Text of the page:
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|Figure 2: From the dorsal and volar aspect of the proximal stump. (a) From the volar side, the damage to the muscles including the pronator qudratus and avulsion of all the tendons, neurovascular structures, and soft tissue can be appreciated. (b) the dorsal wound showing a similar avulsion injury with few preserved musculotendinous units [inserting above the wrist (brachioradialis)] can be seen. Contamination can be appreciated|
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Under anesthesia and high arm tourniquet control, the limb was prepared. Examination revealed that the limb had sustained extensive crush injury in multiple planes; there was severe contamination and the vessels and nerves avulsed from the area just distalto the bifurcation of the brachial artery. The muscles were partly damaged due to the avulsion injury [Figure 2]a. The anterior interosseous vessels were preserved up to the mid-forearm. On the extensor aspect, the muscles and tendons were exposed, and the long extensors to the fingers were also avulsed as on the flexor side [Figure 2]b. Severe avulsion of tissues in different planes with crushing and contamination of the underlying tissues precluded the possibility of replantation.
All the contaminated devitalized muscles and exposed tendons were sharply debrided. The skin over the upper arm, though degloved, showed satisfactory circulation [Figure 3]a. The skin over the middle third had some posterior attachment and was retained after debriding the underlying contaminated fascia [Figure 3]a. Split-thickness skin graft was harvested from the avulsed part for possible further use to cover the stump. The postoperative period was uneventful. The patient was taken up for a relook debridement after 48 h. The retained muscles appeared viable except for part of the mid-arm skin [Figure 3]b and the harvested skin graft was applied over the lower arm and around the elbow [Figure 3]c and [Figure 3]d.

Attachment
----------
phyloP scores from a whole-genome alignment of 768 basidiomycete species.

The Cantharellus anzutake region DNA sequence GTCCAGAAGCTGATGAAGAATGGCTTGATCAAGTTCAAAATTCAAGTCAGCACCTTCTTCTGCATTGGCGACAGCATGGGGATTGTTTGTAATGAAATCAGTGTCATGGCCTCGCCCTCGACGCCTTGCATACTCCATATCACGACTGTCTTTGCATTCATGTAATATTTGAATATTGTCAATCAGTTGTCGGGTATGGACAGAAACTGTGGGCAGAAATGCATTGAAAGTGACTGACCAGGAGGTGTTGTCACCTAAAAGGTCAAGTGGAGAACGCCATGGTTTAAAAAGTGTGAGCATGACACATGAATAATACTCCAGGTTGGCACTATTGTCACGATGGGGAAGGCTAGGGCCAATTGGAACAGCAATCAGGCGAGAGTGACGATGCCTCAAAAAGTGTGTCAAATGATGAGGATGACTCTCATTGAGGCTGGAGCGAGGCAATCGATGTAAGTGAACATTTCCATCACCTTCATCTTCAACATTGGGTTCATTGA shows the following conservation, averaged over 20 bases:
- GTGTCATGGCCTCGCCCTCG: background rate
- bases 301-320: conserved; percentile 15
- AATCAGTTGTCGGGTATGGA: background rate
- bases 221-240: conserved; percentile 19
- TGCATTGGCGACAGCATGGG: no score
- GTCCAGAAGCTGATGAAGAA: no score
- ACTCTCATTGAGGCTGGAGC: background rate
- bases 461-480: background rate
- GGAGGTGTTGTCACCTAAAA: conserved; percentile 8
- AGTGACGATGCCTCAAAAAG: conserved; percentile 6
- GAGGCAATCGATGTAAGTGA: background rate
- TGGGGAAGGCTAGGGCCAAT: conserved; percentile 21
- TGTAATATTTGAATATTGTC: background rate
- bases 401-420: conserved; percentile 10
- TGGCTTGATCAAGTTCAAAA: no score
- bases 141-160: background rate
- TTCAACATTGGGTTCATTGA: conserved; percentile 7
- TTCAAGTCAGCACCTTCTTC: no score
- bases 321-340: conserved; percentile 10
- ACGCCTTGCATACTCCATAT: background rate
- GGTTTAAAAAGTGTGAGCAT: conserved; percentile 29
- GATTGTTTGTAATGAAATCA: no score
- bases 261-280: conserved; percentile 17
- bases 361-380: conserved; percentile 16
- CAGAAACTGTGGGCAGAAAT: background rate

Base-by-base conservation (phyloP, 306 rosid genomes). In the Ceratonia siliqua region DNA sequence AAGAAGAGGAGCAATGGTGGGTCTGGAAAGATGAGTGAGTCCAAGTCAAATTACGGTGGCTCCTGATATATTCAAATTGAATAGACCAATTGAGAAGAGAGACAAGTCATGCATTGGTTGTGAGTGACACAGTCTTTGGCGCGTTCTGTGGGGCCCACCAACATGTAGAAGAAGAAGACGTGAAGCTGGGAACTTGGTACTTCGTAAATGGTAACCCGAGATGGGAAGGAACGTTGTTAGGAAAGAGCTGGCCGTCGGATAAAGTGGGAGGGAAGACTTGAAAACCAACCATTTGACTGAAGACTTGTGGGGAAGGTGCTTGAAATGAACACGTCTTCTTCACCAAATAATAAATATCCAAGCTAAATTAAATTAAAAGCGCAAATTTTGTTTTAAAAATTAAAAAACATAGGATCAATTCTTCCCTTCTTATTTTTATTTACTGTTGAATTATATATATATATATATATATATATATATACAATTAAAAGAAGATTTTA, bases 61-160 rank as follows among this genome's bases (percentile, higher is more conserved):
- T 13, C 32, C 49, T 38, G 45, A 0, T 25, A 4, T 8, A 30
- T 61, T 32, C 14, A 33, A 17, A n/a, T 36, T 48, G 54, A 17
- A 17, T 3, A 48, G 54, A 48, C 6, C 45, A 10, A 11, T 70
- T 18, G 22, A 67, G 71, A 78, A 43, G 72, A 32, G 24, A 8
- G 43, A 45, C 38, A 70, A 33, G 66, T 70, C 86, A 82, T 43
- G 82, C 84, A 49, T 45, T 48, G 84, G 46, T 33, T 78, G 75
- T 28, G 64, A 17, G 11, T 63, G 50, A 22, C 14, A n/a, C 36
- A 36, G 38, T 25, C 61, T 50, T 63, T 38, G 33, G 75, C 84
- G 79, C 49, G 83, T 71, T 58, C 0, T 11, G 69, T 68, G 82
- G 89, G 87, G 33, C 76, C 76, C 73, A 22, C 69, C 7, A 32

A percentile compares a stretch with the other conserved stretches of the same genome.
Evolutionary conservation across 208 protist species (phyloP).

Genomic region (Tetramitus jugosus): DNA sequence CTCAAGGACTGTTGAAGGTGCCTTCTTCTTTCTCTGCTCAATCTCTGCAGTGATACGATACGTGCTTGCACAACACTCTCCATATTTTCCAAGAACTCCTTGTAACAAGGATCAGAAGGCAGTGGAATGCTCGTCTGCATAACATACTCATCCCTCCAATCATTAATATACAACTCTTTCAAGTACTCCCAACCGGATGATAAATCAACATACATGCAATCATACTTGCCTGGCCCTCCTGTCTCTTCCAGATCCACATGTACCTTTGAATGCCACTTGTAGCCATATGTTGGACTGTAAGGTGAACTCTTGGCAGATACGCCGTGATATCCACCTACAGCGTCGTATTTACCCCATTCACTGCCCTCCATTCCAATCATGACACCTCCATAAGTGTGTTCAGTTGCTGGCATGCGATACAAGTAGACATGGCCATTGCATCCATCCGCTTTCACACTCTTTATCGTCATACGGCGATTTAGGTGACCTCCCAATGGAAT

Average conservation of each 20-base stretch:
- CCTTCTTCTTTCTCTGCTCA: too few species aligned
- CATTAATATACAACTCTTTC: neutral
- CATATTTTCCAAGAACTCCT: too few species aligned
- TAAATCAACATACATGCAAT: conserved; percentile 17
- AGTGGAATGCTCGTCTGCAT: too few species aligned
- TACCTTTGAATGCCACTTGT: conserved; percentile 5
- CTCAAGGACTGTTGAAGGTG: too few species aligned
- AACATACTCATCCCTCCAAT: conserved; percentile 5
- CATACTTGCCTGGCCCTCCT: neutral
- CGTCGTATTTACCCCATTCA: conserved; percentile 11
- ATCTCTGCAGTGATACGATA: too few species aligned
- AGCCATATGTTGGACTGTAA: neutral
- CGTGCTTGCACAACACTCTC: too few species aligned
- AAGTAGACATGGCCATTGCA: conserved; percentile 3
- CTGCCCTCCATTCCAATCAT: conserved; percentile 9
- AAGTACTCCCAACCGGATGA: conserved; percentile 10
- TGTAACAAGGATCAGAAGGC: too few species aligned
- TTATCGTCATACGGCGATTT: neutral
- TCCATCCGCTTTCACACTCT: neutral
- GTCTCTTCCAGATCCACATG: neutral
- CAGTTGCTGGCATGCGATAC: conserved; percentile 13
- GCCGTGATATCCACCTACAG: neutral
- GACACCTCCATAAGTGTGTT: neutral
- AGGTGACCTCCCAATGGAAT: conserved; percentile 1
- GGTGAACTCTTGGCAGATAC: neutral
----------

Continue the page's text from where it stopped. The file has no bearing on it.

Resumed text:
|Figure 3: The amputated part was prepared and the skin graft was harvested from the same (a). The stump after debridement and a couple of dressings and the harvested skin graft from the avulsed tissue (b). The volar and dorsal aspects of the forearm after application of the skin graft (c and d)|
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The patient was managed with regular dressings and after adequate counseling regarding the need of shortening of the extremity for fixation of appropriate prosthesis. he was taken up for revision amputation and coverage of the stump with a pedicle or a free flap. On exploration, the vessels in the area appeared inflamed and the possibility of the anastomosis being within the zone of injury, precluded the option of free flap.
While looking for possible options for reconstruction, the available local tissue appeared to be promising. The periosteum was viable and was bleeding till the end of the stump. With lateral incisions over the periosteum of the radius and the ulna, periosteal flaps were raised circumferentially distal to the intended level of revision of the stump [Figure 4]a. Attachment of these flaps with the interosseous membrane was left intact [Figure 4]b. The proximal parts of this flap had some viable muscle on the extensor aspect. After raising the flaps adequately, the ostectomies of the radius and ulna were performed [Figure 4]c. The flap thus obtained was substantial and had dimensions of 14×6 × 1.5 cm [Figure 4]d. The flap was used to cover the amputation stump all around [Figure 5]. In the proximal forearm and around the elbow, sufficient muscle bulk was present to support the skin graft. The raw areas were dressed and further managed with regular dressings. The initial graft take (of the graft harvested from avulsed skin) was around 50–60%. The residual raw areas and the flap were subsequently covered with skin graft from the thigh.
|Figure 4: A flap based on the soft tissue and periosteum of both the radius and ulna and the interosseous membrane was being dissected. The periosteum was raised with two lateral incisions over the radius and ulna. The attachment with the interosseous membrane was preserved (a and b). The flap was quite substantial and was exactly available where it was most needed (c and d)|
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|Figure 5: The completely inset flap covering the stump from the volar (a) and the dorsal (b) aspects|
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The patient was in the hospital as an inpatient for 18 days and was subsequently followed up in the clinic. Complete wound healing was achieved in 30 days from the date of injury. Athermoplastic splint was applied subsequently for positioning the elbow in 90° flexion and the patient was advised to remove the splint and do a range of motion exercises [Figure 6]a. The patient has completed 6 months of follow-up and has recovered the full range of elbow movements [Figure 6]b,[Figure 6]c,[Figure 6]d. The stump is well-covered with soft tissues and the patient is due to get prosthesis fashioned and applied. He has been re-employed in the same company with a change in his job profile.
|Figure 6: Well-settled amputation without any edema and contractures at 6 months after injury can be appreciated (a) and the temporary splint the patient was using in the early postoperative period (b). The stump and range of movements at the elbow were normal (c and d)|
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| Discussion|| |